3. Register your business

You’ll need to file information about your business name and structure (e.g. sole proprietorship, LLC, or corporation) with the Oregon Secretary of State by following the steps listed on registering a business in Oregon.

4. Provide proof of insurance and bonds

In Oregon, contractor bond requirements are determined by whether the contractor is doing residential or commercial work (or a combination) in addition to the contractor’s trade being general, specialty, or limited. If a contractor is doing both residential and commercial work, they must hold two surety bonds. 

Any contractor in Oregon needs both insurance and a surety bond to obtain a license. Here’s exactly what you need to submit:

With proof of insurance, you’re ready to fill out your application for a license.

Learn moreContractor License Bonds: Everything You Need to Know

5. Complete an application

Fill out the correct application for your endorsement type, pay the application fee ($325 a two-year license), and be prepared to provide state and federal tax numbers for your registered business.

Use the following applications depending on your endorsement:

The CCB will process your application, and you can go through the renewal process when you’re license is set to expire.

Licensing in cities and municipalities

In Portland, the largest city in Oregon, contractors are required to register with Metro, which is a local government covering most of the Portland metropolitan area.

Companies must submit a form and pay a fee to be licensed, and then they are subject to additional income taxes and transit authority payments, based on how much work they do in the Portland area. Any company that performs work in Portland, no matter where they are located, has to be licensed with Metro and is subject to local taxes.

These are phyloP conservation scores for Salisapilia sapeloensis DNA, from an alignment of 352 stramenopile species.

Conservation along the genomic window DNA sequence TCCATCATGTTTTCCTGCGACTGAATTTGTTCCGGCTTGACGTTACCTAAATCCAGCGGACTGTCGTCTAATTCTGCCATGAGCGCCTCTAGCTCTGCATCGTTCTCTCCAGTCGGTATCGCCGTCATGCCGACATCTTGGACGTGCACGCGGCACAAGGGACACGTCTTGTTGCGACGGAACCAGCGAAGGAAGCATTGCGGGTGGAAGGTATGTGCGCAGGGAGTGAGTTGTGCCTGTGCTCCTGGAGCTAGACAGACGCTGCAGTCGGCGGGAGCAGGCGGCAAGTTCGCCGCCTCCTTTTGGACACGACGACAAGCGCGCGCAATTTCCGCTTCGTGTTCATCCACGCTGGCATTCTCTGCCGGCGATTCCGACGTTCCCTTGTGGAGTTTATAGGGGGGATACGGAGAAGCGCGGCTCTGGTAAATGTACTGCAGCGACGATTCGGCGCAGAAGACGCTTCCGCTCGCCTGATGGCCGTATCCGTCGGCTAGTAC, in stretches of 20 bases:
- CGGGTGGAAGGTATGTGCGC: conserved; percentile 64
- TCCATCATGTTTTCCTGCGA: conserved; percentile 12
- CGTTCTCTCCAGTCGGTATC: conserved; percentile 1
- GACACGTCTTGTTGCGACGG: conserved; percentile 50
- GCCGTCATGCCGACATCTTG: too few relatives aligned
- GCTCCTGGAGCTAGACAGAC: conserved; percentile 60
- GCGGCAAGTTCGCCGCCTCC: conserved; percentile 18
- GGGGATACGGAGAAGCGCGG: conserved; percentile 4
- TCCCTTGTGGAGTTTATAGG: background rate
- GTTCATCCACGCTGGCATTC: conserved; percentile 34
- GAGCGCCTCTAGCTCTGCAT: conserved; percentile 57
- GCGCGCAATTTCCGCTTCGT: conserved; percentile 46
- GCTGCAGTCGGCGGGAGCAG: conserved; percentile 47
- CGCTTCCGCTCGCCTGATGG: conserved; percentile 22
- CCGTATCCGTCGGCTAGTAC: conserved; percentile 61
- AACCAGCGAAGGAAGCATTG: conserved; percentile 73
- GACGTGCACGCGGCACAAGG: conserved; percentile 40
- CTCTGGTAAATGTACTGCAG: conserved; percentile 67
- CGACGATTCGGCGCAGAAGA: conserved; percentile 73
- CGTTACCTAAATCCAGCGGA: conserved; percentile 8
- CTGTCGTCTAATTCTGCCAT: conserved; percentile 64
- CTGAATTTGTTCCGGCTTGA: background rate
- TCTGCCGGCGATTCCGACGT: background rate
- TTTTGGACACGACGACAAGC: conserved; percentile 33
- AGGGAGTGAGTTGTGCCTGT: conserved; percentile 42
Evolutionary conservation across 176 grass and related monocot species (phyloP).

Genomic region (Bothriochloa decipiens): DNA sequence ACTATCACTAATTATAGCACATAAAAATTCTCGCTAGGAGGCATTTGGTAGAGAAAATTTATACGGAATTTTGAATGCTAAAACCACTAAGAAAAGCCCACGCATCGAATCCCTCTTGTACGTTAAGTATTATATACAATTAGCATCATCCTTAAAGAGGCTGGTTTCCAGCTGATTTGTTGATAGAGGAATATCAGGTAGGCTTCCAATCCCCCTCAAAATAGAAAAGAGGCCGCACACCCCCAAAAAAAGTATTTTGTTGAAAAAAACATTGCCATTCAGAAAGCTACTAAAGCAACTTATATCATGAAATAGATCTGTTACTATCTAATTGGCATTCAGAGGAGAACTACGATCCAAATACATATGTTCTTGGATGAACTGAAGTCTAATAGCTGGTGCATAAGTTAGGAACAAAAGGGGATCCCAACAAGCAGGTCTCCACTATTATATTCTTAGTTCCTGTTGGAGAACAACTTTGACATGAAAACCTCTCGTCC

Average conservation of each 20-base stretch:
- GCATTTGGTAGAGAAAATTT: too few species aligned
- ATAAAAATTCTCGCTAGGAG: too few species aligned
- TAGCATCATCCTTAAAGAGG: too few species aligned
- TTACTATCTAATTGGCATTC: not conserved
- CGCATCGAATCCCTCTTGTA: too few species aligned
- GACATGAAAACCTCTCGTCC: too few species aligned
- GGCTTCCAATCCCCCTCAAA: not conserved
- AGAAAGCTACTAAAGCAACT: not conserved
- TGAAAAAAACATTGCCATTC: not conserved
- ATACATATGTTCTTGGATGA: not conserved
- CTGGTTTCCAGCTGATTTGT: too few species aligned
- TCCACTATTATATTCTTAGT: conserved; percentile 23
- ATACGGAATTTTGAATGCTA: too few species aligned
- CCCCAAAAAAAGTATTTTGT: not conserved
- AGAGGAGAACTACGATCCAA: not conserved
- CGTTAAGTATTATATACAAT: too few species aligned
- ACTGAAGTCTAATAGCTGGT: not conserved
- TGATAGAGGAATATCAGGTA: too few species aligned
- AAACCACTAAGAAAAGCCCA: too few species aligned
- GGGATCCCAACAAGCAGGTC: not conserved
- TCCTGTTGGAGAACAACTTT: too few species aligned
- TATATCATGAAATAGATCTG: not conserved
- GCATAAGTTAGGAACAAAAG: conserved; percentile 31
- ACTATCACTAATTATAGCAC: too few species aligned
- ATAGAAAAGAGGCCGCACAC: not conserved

In Salem, the state capital, contractors are not required to have any additional licensing.

Many of the smaller cities and municipalities around the state require business licenses for contractors. They often need to be purchased before a company can pull permits on a project. The fees for these licenses are usually minimal and all that is required is to complete an application.

Always check the website for the city you’ll be working in for its specific licensing requirements.

Oregon contractor licensing penalties

Oregon contractor licensing requirements are taken very seriously by the state. State statute allows the Construction Contractors Board to assess civil penalties for companies that perform construction work without a license. Oregon Inspectors regularly visit job sites and gather the names of the companies working on site to confirm that they are licensed.

In addition, the principals of companies that work without a license are placed on a blacklist of sorts, and the Contractors Board encourages consumers not to hire them.

Do you need a license to file a lien in Oregon?

In order to perfect or collect on a mechanics lien in Oregon, the entity filing it must be a licensed contractor.

This does not apply to design professionals or other companies that have lien rights due to the type of work they provide.

Protecting your payments in Oregon

Since only licensed contractors can enforce their lien rights, it pays to get licensed in Oregon.

Residential contractors are required to provide preliminary notices at the time a contract is signed. The state has specific forms that must be used for these notices, which can be found on the CCB website.

In Oregon, most commercial contractors are not required to provide preliminary notices — but it’s a good idea to foster good communication and protect your payments from the get-go by sending a preliminary notice on every project, even if it’s not required.

Keep track of your lien deadlines as well: The deadline for filing a lien in Oregon is 75 calendar days from the last day worked on the job.